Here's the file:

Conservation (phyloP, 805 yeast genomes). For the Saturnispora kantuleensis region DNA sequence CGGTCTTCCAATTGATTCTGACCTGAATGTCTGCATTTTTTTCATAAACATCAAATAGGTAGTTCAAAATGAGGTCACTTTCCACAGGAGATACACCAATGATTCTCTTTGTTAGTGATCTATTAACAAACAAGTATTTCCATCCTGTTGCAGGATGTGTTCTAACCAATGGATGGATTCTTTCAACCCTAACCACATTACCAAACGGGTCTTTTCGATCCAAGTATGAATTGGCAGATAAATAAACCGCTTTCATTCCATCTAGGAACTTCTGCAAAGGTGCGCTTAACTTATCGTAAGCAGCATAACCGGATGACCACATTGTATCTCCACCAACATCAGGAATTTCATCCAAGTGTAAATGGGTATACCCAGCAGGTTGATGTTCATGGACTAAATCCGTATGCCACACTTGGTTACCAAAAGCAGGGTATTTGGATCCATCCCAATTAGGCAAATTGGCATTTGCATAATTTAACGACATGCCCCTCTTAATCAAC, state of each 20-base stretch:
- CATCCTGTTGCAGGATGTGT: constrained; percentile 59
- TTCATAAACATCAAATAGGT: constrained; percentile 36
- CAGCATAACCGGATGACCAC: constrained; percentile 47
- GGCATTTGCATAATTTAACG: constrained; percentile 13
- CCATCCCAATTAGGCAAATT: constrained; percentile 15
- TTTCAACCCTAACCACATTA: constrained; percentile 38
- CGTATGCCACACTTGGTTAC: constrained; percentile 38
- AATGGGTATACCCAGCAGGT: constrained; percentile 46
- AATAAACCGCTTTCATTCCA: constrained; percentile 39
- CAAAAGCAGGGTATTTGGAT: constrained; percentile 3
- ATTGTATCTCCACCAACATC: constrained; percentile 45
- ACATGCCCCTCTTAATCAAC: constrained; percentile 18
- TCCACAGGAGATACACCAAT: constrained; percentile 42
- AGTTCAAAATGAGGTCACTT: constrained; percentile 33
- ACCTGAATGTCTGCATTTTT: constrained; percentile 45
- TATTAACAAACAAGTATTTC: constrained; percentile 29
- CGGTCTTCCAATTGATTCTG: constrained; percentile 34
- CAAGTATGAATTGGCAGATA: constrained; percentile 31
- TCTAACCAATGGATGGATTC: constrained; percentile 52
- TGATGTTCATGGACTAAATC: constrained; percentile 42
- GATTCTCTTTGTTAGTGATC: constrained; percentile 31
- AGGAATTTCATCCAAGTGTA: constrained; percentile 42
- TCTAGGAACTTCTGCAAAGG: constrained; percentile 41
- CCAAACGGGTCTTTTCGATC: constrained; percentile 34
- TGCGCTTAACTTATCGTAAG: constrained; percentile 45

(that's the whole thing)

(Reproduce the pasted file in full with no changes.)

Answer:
Conservation (phyloP, 805 yeast genomes). For the Saturnispora kantuleensis region DNA sequence CGGTCTTCCAATTGATTCTGACCTGAATGTCTGCATTTTTTTCATAAACATCAAATAGGTAGTTCAAAATGAGGTCACTTTCCACAGGAGATACACCAATGATTCTCTTTGTTAGTGATCTATTAACAAACAAGTATTTCCATCCTGTTGCAGGATGTGTTCTAACCAATGGATGGATTCTTTCAACCCTAACCACATTACCAAACGGGTCTTTTCGATCCAAGTATGAATTGGCAGATAAATAAACCGCTTTCATTCCATCTAGGAACTTCTGCAAAGGTGCGCTTAACTTATCGTAAGCAGCATAACCGGATGACCACATTGTATCTCCACCAACATCAGGAATTTCATCCAAGTGTAAATGGGTATACCCAGCAGGTTGATGTTCATGGACTAAATCCGTATGCCACACTTGGTTACCAAAAGCAGGGTATTTGGATCCATCCCAATTAGGCAAATTGGCATTTGCATAATTTAACGACATGCCCCTCTTAATCAAC, state of each 20-base stretch:
- CATCCTGTTGCAGGATGTGT: constrained; percentile 59
- TTCATAAACATCAAATAGGT: constrained; percentile 36
- CAGCATAACCGGATGACCAC: constrained; percentile 47
- GGCATTTGCATAATTTAACG: constrained; percentile 13
- CCATCCCAATTAGGCAAATT: constrained; percentile 15
- TTTCAACCCTAACCACATTA: constrained; percentile 38
- CGTATGCCACACTTGGTTAC: constrained; percentile 38
- AATGGGTATACCCAGCAGGT: constrained; percentile 46
- AATAAACCGCTTTCATTCCA: constrained; percentile 39
- CAAAAGCAGGGTATTTGGAT: constrained; percentile 3
- ATTGTATCTCCACCAACATC: constrained; percentile 45
- ACATGCCCCTCTTAATCAAC: constrained; percentile 18
- TCCACAGGAGATACACCAAT: constrained; percentile 42
- AGTTCAAAATGAGGTCACTT: constrained; percentile 33
- ACCTGAATGTCTGCATTTTT: constrained; percentile 45
- TATTAACAAACAAGTATTTC: constrained; percentile 29
- CGGTCTTCCAATTGATTCTG: constrained; percentile 34
- CAAGTATGAATTGGCAGATA: constrained; percentile 31
- TCTAACCAATGGATGGATTC: constrained; percentile 52
- TGATGTTCATGGACTAAATC: constrained; percentile 42
- GATTCTCTTTGTTAGTGATC: constrained; percentile 31
- AGGAATTTCATCCAAGTGTA: constrained; percentile 42
- TCTAGGAACTTCTGCAAAGG: constrained; percentile 41
- CCAAACGGGTCTTTTCGATC: constrained; percentile 34
- TGCGCTTAACTTATCGTAAG: constrained; percentile 45